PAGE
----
There are many options for dealing with stress as a nurse, but sometimes, it’s what you do away from work that can have a significant impact on the levels of anxiety you feel before each shift. Here are a few easy tips you can incorporate to mitigate nurse stress and improve your overall physical, mental, and emotional well-being.
1. Move Your Body
Exercise has psychological benefits in addition to physical ones. When we exercise, our body releases endorphins, chemicals that interact with receptors in our brain and trigger positive feelings in the body — which can improve physical and mental health.
But that doesn’t mean you have to get off the couch and start running marathons; there are many different exercises that can help reduce nurse stress, like yoga. Whether it’s a challenging yoga class or a slower, relaxing flow, yoga utilizes movements that improve circulation and help calm your mind.
Yoga not your style? Even taking a walk around the block with a friend can help improve cardiovascular and pulmonary fitness, as well as your mood. Whichever form of exercise you choose, it matters less how you move, and matters more that you move.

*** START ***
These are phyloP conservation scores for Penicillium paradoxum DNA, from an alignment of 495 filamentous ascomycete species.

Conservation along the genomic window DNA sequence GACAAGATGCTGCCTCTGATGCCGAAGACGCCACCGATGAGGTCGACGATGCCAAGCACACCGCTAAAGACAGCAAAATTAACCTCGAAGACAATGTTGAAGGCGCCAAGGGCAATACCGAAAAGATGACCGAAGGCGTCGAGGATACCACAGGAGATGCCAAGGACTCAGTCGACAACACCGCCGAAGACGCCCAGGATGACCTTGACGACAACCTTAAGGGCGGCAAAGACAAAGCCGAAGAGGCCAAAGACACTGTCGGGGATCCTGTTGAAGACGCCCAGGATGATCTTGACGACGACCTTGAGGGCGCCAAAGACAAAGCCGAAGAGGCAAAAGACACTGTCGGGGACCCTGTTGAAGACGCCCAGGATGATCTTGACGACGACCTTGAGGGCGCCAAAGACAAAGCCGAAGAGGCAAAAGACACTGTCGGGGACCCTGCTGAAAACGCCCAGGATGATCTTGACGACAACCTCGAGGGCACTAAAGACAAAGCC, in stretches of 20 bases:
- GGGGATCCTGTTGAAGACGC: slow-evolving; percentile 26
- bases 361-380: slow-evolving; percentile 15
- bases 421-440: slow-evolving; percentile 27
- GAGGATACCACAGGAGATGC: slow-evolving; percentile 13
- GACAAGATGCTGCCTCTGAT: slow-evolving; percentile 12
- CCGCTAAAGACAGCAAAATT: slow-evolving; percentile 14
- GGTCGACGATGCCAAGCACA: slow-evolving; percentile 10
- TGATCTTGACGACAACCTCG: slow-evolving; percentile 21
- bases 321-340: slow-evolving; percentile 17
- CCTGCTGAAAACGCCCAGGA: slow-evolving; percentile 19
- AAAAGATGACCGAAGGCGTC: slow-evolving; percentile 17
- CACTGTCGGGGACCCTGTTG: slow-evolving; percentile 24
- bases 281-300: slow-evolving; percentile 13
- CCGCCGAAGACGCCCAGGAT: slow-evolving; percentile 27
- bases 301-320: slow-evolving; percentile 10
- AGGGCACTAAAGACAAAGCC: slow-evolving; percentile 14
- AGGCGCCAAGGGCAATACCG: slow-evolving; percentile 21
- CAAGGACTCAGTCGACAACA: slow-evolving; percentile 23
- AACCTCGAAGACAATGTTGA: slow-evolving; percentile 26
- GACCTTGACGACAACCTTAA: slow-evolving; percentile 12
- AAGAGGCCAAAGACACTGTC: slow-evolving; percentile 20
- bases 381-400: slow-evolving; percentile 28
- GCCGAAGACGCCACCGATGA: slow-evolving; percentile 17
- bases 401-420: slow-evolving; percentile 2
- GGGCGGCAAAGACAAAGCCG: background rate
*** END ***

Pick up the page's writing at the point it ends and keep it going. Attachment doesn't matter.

2. Eat Stress-Relieving Foods
Diet and nutrition play a large role in our ability to manage stress. Unfortunately, the Standard American Diet (SAD — a fitting abbreviation) is a major contributor to health issues, such as obesity, heart disease, and stress, in the U.S. SAD includes high intakes of red meat, pre-packaged foods, fried foods, high-fat dairy products, refined grains, and sugar.
To reduce stress, it is very important to eat healthy, incorporating nutrient-dense foods like vegetables, fruits, whole grains, beans, nuts, fatty fish, and lean proteins can help reduce and manage stress in nursing and in the rest of your life. Go easy on the alcohol and caffeine, and be mindful of drinking enough water.